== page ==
Your visit will be to the tiny island of Kisar, which serves as the official entry point into the archipelago. Kisar has over 400 years of European history and despite being only a few hundred miles off the coast of Australia, its European history is virtually unknown.
After berthing and completing formalities you will be transferred to the town center for a welcome ceremony at the former Dutch colonial residence. In small groups with local guides you will be invited to explore the island’s history including visits to remnant architecture from the Dutch period which includes a stone church and a stone fort both over 400 years old. In addition, visit the Oirata village where cultural performances and displays will entertain you.
This traditional village in the Tanimbar islands of Maluku is the center of the ancient "boat" culture of Maluku. In the center of the village is a stone boat. Not a boat that was ever meant to float, but a boat built to symbolize the arrival from the sea of the original inhabitants of Maluku. Most villages simply abandoned their giant stone boats and the culture that was attached when they were moved to the coast. But Sangliat Dol was different. Although on the coast a steep rise starting immediately from the foreshore meant that the original village built for safety and security on the hill top, was already close to the coast. The village of Sangliat Dol was therefore not required to move during the colonial period and the legacy of that is their giant stone boat and the culture associated with it remains intact today. A giant stone stair case leads from the beach to the hill top ceremonial area.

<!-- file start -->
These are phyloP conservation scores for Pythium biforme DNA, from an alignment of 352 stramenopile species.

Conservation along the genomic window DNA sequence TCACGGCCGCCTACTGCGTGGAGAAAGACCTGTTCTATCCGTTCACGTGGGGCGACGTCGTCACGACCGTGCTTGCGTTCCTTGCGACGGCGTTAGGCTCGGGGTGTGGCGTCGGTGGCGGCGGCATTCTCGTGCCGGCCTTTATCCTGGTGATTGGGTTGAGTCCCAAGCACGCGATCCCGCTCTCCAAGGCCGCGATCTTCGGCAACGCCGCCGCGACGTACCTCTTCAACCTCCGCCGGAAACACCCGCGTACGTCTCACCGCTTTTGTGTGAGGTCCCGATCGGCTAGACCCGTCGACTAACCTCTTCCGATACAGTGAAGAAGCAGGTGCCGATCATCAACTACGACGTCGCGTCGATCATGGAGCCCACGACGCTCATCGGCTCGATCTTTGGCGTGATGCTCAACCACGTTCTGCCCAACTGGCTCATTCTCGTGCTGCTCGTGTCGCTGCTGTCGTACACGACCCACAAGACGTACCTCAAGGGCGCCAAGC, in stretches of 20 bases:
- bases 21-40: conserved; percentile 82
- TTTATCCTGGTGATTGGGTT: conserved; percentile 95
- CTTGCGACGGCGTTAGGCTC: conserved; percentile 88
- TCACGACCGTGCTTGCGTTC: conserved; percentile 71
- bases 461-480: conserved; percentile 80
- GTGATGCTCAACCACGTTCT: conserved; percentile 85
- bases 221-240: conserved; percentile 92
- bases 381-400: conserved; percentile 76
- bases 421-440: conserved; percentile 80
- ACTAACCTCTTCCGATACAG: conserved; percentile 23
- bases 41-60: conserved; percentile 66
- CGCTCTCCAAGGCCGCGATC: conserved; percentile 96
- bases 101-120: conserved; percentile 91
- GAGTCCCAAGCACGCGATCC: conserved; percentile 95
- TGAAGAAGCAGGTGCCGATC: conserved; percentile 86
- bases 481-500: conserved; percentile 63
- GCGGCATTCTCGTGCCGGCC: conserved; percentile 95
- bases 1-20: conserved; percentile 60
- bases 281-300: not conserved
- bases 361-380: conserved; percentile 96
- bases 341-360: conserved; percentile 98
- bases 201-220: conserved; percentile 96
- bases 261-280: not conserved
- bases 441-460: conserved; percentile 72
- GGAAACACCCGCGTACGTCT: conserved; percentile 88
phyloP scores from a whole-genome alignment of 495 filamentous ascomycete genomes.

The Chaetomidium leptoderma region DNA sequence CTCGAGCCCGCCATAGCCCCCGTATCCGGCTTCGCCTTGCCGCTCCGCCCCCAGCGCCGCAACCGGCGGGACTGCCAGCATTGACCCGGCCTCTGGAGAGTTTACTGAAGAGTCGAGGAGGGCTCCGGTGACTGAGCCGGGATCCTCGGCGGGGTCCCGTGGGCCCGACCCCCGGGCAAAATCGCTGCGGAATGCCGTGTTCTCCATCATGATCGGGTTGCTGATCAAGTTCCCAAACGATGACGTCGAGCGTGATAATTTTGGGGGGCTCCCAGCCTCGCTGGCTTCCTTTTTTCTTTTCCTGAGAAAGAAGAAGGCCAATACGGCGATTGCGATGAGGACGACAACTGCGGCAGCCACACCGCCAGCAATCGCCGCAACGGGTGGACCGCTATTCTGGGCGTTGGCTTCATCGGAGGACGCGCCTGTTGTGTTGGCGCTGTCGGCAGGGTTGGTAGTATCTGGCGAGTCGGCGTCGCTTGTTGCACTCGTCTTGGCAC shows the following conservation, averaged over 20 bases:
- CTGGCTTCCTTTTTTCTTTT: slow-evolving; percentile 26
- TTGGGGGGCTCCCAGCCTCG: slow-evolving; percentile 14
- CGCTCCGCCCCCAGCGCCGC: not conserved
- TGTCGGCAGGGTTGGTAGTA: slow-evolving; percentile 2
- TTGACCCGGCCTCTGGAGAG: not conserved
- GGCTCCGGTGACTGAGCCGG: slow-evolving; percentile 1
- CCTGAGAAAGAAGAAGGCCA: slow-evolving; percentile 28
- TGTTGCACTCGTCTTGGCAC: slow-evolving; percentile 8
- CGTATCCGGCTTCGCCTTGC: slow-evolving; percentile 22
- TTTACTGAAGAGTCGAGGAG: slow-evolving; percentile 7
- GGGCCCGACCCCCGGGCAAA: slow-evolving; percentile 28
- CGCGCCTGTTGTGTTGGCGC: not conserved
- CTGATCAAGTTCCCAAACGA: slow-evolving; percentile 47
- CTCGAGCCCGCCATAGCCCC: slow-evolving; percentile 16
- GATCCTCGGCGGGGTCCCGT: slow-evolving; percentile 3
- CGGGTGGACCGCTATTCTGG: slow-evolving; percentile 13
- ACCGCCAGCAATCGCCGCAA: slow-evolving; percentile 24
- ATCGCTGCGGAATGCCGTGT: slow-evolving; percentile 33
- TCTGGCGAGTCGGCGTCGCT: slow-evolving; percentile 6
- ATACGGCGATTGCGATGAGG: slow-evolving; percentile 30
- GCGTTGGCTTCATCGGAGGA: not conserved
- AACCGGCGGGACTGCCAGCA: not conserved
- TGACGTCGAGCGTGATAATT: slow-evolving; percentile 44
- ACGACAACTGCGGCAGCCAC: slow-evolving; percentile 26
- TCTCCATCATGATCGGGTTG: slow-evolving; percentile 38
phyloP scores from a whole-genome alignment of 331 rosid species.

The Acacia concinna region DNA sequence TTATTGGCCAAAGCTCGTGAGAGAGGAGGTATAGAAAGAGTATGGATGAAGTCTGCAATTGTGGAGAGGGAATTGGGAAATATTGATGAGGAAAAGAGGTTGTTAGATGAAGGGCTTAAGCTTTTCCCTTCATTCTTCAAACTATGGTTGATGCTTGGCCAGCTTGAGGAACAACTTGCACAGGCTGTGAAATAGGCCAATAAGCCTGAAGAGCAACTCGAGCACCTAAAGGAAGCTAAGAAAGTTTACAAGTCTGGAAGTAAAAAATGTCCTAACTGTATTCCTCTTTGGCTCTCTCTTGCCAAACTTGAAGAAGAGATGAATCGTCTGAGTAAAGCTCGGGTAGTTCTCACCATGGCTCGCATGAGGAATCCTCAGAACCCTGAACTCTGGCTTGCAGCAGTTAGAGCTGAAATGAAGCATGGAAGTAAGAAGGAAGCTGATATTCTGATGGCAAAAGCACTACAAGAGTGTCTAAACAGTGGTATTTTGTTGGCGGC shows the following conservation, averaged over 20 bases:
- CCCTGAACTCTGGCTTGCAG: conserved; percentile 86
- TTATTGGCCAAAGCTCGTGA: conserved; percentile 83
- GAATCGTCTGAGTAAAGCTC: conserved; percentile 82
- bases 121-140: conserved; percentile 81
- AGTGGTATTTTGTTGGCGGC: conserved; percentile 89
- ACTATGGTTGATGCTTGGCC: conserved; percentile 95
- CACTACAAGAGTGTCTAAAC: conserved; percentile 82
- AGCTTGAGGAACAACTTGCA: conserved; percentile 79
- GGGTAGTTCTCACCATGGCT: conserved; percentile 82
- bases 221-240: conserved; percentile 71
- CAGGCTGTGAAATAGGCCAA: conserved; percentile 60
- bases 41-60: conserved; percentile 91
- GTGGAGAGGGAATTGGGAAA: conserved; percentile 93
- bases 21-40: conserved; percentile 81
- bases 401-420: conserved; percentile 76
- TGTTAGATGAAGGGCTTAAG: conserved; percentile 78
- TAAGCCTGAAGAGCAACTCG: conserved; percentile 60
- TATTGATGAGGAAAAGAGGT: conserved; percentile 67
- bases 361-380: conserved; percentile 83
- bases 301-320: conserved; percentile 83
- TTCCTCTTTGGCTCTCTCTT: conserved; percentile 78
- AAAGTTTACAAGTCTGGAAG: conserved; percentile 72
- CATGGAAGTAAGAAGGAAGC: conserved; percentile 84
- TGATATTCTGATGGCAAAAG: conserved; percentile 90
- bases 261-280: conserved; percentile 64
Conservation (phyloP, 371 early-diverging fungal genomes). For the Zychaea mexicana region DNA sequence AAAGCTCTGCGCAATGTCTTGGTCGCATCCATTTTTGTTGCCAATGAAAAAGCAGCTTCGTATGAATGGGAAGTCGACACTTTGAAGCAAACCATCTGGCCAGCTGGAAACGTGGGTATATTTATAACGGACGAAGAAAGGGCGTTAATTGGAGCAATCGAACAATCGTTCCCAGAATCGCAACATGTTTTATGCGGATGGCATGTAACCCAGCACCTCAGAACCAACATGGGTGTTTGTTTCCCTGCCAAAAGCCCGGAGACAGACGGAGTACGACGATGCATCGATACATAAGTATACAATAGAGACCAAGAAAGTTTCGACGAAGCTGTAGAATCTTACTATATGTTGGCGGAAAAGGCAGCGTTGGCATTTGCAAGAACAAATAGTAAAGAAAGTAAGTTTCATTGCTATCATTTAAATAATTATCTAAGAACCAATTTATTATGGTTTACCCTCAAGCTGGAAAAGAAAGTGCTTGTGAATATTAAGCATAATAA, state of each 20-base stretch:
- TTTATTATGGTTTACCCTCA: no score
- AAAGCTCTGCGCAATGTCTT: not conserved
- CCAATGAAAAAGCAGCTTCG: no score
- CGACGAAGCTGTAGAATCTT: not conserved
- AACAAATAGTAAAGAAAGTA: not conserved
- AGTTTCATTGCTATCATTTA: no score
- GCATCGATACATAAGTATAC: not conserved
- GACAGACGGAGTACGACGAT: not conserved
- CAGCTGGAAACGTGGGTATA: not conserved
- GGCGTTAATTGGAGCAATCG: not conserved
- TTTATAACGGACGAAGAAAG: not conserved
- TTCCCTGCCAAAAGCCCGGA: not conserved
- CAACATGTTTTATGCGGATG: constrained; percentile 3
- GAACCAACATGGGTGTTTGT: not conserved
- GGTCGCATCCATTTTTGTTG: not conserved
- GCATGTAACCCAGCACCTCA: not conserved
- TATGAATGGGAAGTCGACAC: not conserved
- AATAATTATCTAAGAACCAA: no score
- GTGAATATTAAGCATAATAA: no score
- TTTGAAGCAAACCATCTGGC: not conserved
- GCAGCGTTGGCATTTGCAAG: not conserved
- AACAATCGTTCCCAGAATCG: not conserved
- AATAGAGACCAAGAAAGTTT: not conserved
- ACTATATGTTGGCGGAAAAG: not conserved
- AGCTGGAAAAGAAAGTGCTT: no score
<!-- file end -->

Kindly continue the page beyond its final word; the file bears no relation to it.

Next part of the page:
The village structure still follows the organization of a boat today. The village head is seen as the Captain or Master "steering" the direction of the village. Many other positions of the village basically translate as "helmsman" "harpooner" "bailer boy" and other boat related names. There are two further figures in the structure the "herald" or "speaker" who is the father of the village and speaks for the village (traditionally basically in times of war) and the "sacrificer" or mother of the village. The mother and father of the village represent the cooperation as in a marriage to ensure the continuing existence of the village. For your visit and for other important events a massive ritual takes place surrounding the stone boat. Traditionally all village decisions would revolve around such a ceremony.